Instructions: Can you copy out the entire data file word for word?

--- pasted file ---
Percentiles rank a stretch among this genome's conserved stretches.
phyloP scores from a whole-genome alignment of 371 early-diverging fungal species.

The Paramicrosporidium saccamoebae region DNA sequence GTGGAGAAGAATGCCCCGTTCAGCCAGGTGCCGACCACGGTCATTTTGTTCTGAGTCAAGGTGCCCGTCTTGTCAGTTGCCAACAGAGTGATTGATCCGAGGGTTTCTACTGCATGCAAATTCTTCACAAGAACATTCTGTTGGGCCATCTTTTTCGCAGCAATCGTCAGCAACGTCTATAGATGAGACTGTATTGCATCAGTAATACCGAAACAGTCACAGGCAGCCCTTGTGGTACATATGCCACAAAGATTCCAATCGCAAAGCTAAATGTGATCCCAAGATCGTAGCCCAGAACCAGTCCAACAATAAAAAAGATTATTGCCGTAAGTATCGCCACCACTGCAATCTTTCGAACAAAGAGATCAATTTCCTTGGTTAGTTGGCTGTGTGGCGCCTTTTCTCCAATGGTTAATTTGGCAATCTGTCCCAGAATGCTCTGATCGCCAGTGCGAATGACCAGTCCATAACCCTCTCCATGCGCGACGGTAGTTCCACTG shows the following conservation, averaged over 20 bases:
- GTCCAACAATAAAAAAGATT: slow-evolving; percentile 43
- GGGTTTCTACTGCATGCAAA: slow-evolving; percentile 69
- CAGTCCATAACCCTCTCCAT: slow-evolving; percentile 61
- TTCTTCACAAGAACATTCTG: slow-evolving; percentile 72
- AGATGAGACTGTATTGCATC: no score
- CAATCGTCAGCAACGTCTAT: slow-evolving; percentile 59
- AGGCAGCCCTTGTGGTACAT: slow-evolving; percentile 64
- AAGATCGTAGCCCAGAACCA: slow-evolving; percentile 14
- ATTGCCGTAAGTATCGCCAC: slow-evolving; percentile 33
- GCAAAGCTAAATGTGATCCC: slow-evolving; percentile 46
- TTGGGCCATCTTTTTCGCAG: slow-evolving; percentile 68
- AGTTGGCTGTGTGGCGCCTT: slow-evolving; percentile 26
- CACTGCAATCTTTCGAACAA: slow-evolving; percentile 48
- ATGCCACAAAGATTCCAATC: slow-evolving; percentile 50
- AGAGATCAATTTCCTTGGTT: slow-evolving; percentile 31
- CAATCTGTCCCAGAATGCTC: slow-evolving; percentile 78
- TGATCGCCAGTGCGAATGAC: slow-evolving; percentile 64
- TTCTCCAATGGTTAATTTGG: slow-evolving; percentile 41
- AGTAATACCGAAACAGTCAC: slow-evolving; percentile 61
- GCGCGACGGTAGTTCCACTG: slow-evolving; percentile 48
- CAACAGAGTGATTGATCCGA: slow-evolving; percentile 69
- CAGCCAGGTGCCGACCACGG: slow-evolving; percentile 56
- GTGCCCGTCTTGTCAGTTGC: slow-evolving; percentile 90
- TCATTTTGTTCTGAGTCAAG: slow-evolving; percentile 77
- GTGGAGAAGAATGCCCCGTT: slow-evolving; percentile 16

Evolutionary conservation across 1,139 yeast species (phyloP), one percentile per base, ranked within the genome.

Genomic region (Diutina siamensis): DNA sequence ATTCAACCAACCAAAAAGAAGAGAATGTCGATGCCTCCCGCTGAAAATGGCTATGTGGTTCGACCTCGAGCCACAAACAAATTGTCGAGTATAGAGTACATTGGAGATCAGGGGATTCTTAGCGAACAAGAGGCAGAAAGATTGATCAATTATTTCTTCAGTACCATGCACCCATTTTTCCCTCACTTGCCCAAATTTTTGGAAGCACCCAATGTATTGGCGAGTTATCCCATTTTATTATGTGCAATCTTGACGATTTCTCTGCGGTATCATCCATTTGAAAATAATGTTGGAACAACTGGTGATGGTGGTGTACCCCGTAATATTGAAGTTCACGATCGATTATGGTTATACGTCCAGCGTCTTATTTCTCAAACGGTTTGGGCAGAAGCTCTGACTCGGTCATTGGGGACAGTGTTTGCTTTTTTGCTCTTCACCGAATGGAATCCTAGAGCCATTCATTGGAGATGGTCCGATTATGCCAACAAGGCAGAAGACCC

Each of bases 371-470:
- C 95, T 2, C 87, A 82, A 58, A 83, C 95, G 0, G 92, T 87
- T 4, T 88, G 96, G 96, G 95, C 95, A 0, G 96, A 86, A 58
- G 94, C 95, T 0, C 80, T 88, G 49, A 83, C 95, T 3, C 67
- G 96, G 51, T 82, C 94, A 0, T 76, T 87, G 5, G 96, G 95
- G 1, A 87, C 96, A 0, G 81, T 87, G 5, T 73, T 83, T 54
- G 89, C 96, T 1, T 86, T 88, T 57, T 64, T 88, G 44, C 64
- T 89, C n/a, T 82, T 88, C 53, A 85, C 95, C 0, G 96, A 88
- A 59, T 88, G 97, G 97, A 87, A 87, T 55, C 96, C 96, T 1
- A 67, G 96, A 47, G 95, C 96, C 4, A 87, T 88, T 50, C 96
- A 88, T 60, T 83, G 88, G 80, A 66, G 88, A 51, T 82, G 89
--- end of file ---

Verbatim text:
Percentiles rank a stretch among this genome's conserved stretches.
phyloP scores from a whole-genome alignment of 371 early-diverging fungal species.

The Paramicrosporidium saccamoebae region DNA sequence GTGGAGAAGAATGCCCCGTTCAGCCAGGTGCCGACCACGGTCATTTTGTTCTGAGTCAAGGTGCCCGTCTTGTCAGTTGCCAACAGAGTGATTGATCCGAGGGTTTCTACTGCATGCAAATTCTTCACAAGAACATTCTGTTGGGCCATCTTTTTCGCAGCAATCGTCAGCAACGTCTATAGATGAGACTGTATTGCATCAGTAATACCGAAACAGTCACAGGCAGCCCTTGTGGTACATATGCCACAAAGATTCCAATCGCAAAGCTAAATGTGATCCCAAGATCGTAGCCCAGAACCAGTCCAACAATAAAAAAGATTATTGCCGTAAGTATCGCCACCACTGCAATCTTTCGAACAAAGAGATCAATTTCCTTGGTTAGTTGGCTGTGTGGCGCCTTTTCTCCAATGGTTAATTTGGCAATCTGTCCCAGAATGCTCTGATCGCCAGTGCGAATGACCAGTCCATAACCCTCTCCATGCGCGACGGTAGTTCCACTG shows the following conservation, averaged over 20 bases:
- GTCCAACAATAAAAAAGATT: slow-evolving; percentile 43
- GGGTTTCTACTGCATGCAAA: slow-evolving; percentile 69
- CAGTCCATAACCCTCTCCAT: slow-evolving; percentile 61
- TTCTTCACAAGAACATTCTG: slow-evolving; percentile 72
- AGATGAGACTGTATTGCATC: no score
- CAATCGTCAGCAACGTCTAT: slow-evolving; percentile 59
- AGGCAGCCCTTGTGGTACAT: slow-evolving; percentile 64
- AAGATCGTAGCCCAGAACCA: slow-evolving; percentile 14
- ATTGCCGTAAGTATCGCCAC: slow-evolving; percentile 33
- GCAAAGCTAAATGTGATCCC: slow-evolving; percentile 46
- TTGGGCCATCTTTTTCGCAG: slow-evolving; percentile 68
- AGTTGGCTGTGTGGCGCCTT: slow-evolving; percentile 26
- CACTGCAATCTTTCGAACAA: slow-evolving; percentile 48
- ATGCCACAAAGATTCCAATC: slow-evolving; percentile 50
- AGAGATCAATTTCCTTGGTT: slow-evolving; percentile 31
- CAATCTGTCCCAGAATGCTC: slow-evolving; percentile 78
- TGATCGCCAGTGCGAATGAC: slow-evolving; percentile 64
- TTCTCCAATGGTTAATTTGG: slow-evolving; percentile 41
- AGTAATACCGAAACAGTCAC: slow-evolving; percentile 61
- GCGCGACGGTAGTTCCACTG: slow-evolving; percentile 48
- CAACAGAGTGATTGATCCGA: slow-evolving; percentile 69
- CAGCCAGGTGCCGACCACGG: slow-evolving; percentile 56
- GTGCCCGTCTTGTCAGTTGC: slow-evolving; percentile 90
- TCATTTTGTTCTGAGTCAAG: slow-evolving; percentile 77
- GTGGAGAAGAATGCCCCGTT: slow-evolving; percentile 16

Evolutionary conservation across 1,139 yeast species (phyloP), one percentile per base, ranked within the genome.

Genomic region (Diutina siamensis): DNA sequence ATTCAACCAACCAAAAAGAAGAGAATGTCGATGCCTCCCGCTGAAAATGGCTATGTGGTTCGACCTCGAGCCACAAACAAATTGTCGAGTATAGAGTACATTGGAGATCAGGGGATTCTTAGCGAACAAGAGGCAGAAAGATTGATCAATTATTTCTTCAGTACCATGCACCCATTTTTCCCTCACTTGCCCAAATTTTTGGAAGCACCCAATGTATTGGCGAGTTATCCCATTTTATTATGTGCAATCTTGACGATTTCTCTGCGGTATCATCCATTTGAAAATAATGTTGGAACAACTGGTGATGGTGGTGTACCCCGTAATATTGAAGTTCACGATCGATTATGGTTATACGTCCAGCGTCTTATTTCTCAAACGGTTTGGGCAGAAGCTCTGACTCGGTCATTGGGGACAGTGTTTGCTTTTTTGCTCTTCACCGAATGGAATCCTAGAGCCATTCATTGGAGATGGTCCGATTATGCCAACAAGGCAGAAGACCC

Each of bases 371-470:
- C 95, T 2, C 87, A 82, A 58, A 83, C 95, G 0, G 92, T 87
- T 4, T 88, G 96, G 96, G 95, C 95, A 0, G 96, A 86, A 58
- G 94, C 95, T 0, C 80, T 88, G 49, A 83, C 95, T 3, C 67
- G 96, G 51, T 82, C 94, A 0, T 76, T 87, G 5, G 96, G 95
- G 1, A 87, C 96, A 0, G 81, T 87, G 5, T 73, T 83, T 54
- G 89, C 96, T 1, T 86, T 88, T 57, T 64, T 88, G 44, C 64
- T 89, C n/a, T 82, T 88, C 53, A 85, C 95, C 0, G 96, A 88
- A 59, T 88, G 97, G 97, A 87, A 87, T 55, C 96, C 96, T 1
- A 67, G 96, A 47, G 95, C 96, C 4, A 87, T 88, T 50, C 96
- A 88, T 60, T 83, G 88, G 80, A 66, G 88, A 51, T 82, G 89